Rendering Dynamic Gutenberg Blocks in Theme Template Parts

Gutenberg is an ambitious project that aims to completely overhaul the experience of writing content in WordPress.

One of the problems you’ll soon run into when building a block for Gutenberg is that as a block becomes more complex, storing its complete output statically becomes undesirable. If a block contains several fields or its output contains HTML markup, you don’t want to find yourself in a situation where this output needs to be changed at some point in the future and you need to retrospectively apply changes to stored block output in every post.

Gutenberg supports dynamic block rendering so that you can perform more complex output rendering on the fly, without having to store the complete output when the block is saved. This is the same method that shortcodes in WordPress use and allows you to move away from static block output. If you’re building a block for Gutenberg that uses anything more than very simple output, you should consider using dynamic rendering.

You can take this one step further and build a dynamic block for Gutenberg which uses a theme template part for its output. This way, the theme on your site really is in control of its output, regardless of where the block is registered.

The code below introduces a function which accepts parameters for a block name, block attributes, and stored block content, and returns the contents of a theme template part that matches its name. By using a theme template part, you get support for parent and child themes, separation of data from the presentation, and increased portability. This function can be reused for any block that uses dynamic rendering (or you can use it to add dynamic rendering to an existing block).

Unfortunately, template parts in WordPress don’t support the passing in of variables to use within its scope, so the code below uses the query var method which is about as clean as you can get.

 * Generic block rendering callback function to load a block from a theme template part.
 * Loads a block from the `blocks` subdirectory according to the name of the block, and places the
 * block attributes and block content into namespaced query vars. If there's no corresponding block
 * template part, the block content is returned unaltered.
 * A block named `foo/block1` looks for a template part named `blocks/foo/block1.php`.
 * The block attributes and content can be accessed inside the template part via query vars:
 * - `get_query_var( 'foo/block1/attribute1' )`
 * - `get_query_var( 'foo/block1/attribute2' )`
 * - `get_query_var( 'foo/block1/content' )`
 * @param string $name       The full block name, for example 'foo/block1'.
 * @param array  $attributes Array of attributes saved on the block instance.
 * @param string $content    Optional user-entered block content. Can be null.
 * @return string The dynamic block content.
function template_part_block_renderer( string $name, array $attributes, string $content = null ) : string {
	// Set query vars so they are accessible to the template part:
	foreach ( $attributes as $attribute_name => $attribute_value ) {
		set_query_var( $name . '/' . $attribute_name, $attribute_value );
	set_query_var( $name . '/content', $content );

	// Load the template part in an output buffer:
	get_template_part( 'blocks/' . $name );
	$output = ob_get_clean();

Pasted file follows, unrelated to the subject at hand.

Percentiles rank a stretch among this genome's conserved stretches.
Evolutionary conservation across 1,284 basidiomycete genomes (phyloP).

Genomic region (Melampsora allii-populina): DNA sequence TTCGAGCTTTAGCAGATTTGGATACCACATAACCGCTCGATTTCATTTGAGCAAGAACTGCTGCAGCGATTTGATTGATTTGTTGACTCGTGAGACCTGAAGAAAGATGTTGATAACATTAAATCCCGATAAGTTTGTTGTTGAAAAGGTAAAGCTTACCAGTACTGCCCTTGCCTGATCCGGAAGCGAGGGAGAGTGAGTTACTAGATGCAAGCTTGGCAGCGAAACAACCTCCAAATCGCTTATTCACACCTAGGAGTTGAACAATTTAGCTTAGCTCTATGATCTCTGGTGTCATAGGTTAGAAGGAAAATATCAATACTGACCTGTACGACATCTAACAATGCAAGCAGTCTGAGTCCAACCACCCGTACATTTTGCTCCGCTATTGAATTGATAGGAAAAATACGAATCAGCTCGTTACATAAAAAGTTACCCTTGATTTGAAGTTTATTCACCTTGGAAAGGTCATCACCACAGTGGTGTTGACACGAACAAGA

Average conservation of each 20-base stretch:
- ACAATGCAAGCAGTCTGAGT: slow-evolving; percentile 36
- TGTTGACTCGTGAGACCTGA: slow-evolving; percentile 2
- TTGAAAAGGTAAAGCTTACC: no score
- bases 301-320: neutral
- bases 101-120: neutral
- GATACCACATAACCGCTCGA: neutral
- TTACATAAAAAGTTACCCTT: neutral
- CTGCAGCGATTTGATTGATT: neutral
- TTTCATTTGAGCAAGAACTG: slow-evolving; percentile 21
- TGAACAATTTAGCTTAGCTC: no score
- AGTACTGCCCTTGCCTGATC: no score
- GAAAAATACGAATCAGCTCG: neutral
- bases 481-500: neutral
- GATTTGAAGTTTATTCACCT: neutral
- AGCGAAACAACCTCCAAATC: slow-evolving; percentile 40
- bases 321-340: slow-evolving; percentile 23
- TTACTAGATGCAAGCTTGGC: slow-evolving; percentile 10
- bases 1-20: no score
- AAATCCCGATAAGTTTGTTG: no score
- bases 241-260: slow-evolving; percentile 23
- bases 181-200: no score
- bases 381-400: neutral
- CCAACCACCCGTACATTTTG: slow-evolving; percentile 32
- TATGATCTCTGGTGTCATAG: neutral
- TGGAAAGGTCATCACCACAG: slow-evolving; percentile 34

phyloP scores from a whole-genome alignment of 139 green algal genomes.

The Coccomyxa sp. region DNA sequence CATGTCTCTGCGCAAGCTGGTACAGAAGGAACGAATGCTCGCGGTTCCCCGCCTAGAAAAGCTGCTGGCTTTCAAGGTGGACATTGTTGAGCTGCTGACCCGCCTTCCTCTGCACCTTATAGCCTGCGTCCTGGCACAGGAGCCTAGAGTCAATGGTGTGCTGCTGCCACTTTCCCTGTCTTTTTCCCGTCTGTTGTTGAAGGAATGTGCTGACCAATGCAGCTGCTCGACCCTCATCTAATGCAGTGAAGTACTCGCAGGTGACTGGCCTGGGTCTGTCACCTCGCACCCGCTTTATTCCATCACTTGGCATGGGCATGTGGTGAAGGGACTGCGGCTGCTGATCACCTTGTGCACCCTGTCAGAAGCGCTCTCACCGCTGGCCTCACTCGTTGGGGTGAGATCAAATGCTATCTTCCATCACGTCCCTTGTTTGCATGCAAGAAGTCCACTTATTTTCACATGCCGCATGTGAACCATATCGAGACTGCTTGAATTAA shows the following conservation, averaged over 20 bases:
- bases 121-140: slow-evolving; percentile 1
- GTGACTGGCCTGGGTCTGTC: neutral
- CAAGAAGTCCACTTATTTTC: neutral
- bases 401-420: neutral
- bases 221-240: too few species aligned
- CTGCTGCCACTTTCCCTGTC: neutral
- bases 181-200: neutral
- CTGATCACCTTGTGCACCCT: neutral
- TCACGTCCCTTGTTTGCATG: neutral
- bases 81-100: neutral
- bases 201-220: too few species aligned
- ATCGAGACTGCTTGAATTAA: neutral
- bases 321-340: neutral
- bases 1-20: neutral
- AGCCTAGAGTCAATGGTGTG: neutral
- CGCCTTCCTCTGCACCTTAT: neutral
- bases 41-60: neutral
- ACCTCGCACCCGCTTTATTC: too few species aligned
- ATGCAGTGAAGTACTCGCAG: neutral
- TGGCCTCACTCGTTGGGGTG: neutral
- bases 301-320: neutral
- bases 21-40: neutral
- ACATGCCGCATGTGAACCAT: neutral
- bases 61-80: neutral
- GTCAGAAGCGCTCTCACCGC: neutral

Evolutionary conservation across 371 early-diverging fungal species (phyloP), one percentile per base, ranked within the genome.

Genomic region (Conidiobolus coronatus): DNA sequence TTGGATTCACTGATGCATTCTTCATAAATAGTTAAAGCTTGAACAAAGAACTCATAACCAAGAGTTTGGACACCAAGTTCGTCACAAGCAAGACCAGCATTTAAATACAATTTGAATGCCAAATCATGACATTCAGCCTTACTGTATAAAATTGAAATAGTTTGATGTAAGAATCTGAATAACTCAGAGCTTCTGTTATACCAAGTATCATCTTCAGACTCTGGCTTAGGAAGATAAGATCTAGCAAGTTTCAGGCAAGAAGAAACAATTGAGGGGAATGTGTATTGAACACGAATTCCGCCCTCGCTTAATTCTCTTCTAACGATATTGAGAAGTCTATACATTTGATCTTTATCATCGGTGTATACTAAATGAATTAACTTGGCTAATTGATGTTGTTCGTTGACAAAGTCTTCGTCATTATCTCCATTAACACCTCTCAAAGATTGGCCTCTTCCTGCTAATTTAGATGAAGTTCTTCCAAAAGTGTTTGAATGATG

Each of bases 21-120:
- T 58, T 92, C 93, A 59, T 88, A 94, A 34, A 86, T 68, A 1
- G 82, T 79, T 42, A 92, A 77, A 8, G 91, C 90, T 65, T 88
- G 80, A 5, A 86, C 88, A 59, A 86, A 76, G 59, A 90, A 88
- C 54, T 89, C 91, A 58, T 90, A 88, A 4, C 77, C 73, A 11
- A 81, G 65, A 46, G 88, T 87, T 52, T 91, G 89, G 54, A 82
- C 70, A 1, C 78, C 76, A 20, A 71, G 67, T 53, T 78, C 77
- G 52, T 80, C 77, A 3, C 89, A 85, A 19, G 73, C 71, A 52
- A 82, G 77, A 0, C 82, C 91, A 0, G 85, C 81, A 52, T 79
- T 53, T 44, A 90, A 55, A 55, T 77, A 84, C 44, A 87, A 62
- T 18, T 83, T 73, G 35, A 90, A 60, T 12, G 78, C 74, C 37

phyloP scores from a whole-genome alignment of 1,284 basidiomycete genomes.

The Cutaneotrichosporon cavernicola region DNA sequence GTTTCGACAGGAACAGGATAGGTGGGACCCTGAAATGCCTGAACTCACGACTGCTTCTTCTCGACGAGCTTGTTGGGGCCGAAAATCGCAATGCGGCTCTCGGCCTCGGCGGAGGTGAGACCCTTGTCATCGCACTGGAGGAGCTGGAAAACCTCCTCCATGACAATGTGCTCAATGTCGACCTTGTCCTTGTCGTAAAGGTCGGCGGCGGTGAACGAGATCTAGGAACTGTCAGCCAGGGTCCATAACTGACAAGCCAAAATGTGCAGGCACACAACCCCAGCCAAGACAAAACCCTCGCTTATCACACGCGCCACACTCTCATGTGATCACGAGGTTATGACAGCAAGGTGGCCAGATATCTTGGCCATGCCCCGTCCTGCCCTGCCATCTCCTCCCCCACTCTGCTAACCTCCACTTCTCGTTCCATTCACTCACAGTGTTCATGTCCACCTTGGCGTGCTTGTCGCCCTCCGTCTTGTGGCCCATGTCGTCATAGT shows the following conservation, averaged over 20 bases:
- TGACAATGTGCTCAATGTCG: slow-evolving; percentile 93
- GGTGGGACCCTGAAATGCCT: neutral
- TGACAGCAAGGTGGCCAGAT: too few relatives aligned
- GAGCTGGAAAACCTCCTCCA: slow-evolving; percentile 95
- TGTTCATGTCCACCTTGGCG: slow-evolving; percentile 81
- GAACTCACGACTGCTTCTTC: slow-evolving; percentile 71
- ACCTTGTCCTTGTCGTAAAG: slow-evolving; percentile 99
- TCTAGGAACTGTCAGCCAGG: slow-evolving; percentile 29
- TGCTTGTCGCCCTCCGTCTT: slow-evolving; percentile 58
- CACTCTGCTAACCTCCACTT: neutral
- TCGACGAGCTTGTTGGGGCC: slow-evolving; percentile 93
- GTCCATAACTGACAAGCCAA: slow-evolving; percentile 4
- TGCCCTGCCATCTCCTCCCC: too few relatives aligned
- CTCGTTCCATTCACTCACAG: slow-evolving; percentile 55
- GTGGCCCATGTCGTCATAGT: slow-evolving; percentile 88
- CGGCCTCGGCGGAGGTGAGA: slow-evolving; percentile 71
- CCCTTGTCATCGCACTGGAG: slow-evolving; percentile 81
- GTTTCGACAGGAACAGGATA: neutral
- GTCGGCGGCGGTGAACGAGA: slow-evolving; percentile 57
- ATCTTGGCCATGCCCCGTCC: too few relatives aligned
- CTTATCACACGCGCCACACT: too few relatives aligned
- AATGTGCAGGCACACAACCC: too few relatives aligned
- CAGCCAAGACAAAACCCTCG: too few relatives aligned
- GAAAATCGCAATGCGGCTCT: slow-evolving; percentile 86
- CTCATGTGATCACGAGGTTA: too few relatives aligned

// Fall back to just the block content if there's no template part:
	if ( '' === $output ) {
		$output = (string) $content;

	// Clear the query vars so they don't bleed into subsequent instances of the same block type
	foreach ( $attributes as $attribute_name => $attribute_value ) {
		set_query_var( $name . '/' . $attribute_name, null );
	set_query_var( $name . '/content', null );

	return $output;

$blocks = [

foreach ( $blocks as $block ) {
	register_block_type( "foo/{$block}", [
		'render_callback' => function( array $attributes, string $content = null ) use ( $block ) {
			return template_part_block_renderer( "foo/{$block}", $attributes, $content );
	] );

Let me know what you think!

6 replies on “Rendering Dynamic Gutenberg Blocks in Theme Template Parts”

  1. Hello John,

    Your code work fine and will be perfect for my futur projects.

    I just suggesting a new function to simply the template code. It return an array with the block’s attributes :

    function get_block_attributes( $block ) {
      global $wp_query;
      if( substr( $block , -1) != '/' ) $block .= '/';
      $attributes = array_filter($wp_query->query_vars, function ($k) use ($block) {
        return $k == strstr($k, $block);
      $return = [];
      foreach ($attributes as $key => $value) {
        $return[str_replace( $block, '', $key )] .= $value;
      return $return;
  2. Sadly, Gutenberg has stopped passing the block content to the render callback (only attributes are passed now.) An issue has been opened to restore that functionality, so please go give it a thumbs up if that’s something you’d like to see added back to Gutenberg.

  3. Thank you very much!
    I’m wondering if wordpress is will provide a cleaner way to use separate files to output dynamic blocks.

    Just found out about your article and have made a similar issue myself a few days ago:

    Hard to find reliable and up2date information for Gutenberg exploring more in-depth and real life examples.

  4. Current Gutenberg version 7.1 support 2 arguments on the server render callback, the first is $attributes and the second is $content, e.g. my_server_side_render_callback($attributes, $content){ \\output markup here… }
    You can still get the content out of the save function on the server side when using dynamic blocks, this is usually used when having an inner block content inside the dynamic block and it needs to be displayed as part of the final render.

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